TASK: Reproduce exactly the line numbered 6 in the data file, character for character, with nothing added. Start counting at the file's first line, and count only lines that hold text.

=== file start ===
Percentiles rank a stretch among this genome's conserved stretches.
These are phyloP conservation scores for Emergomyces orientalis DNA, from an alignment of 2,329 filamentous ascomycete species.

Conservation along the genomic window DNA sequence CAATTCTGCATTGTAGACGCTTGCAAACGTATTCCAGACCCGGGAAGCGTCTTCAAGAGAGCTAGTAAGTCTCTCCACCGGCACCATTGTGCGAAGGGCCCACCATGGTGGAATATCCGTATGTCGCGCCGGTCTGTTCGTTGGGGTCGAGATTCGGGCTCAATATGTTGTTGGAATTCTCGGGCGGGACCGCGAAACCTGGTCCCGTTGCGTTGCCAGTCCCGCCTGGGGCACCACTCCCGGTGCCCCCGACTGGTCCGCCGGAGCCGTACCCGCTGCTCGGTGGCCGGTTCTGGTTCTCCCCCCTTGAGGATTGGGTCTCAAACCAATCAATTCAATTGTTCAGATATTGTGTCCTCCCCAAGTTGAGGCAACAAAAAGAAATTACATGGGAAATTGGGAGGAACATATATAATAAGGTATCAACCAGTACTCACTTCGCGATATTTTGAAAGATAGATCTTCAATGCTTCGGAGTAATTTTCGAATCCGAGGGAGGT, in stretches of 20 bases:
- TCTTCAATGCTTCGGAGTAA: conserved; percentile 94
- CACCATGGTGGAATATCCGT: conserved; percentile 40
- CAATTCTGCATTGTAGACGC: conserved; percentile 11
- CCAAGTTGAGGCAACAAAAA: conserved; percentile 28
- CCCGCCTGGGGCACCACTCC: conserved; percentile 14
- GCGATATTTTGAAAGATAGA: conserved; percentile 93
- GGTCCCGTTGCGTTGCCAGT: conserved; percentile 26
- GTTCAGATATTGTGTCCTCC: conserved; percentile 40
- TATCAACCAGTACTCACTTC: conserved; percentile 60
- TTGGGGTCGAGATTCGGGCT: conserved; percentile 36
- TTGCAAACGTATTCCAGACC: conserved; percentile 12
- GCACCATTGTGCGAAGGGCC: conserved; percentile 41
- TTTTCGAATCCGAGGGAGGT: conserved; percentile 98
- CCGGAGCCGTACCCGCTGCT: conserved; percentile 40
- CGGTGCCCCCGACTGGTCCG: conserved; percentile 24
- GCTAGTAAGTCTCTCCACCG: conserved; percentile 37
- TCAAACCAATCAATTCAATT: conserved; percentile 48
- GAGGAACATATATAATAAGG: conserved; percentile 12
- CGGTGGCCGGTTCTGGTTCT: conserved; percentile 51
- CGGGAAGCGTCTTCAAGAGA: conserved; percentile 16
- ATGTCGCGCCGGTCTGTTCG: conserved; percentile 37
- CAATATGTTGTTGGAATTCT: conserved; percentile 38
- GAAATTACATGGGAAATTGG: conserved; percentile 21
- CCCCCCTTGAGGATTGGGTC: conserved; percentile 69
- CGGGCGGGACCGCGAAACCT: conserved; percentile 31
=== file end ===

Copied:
- CAATTCTGCATTGTAGACGC: conserved; percentile 11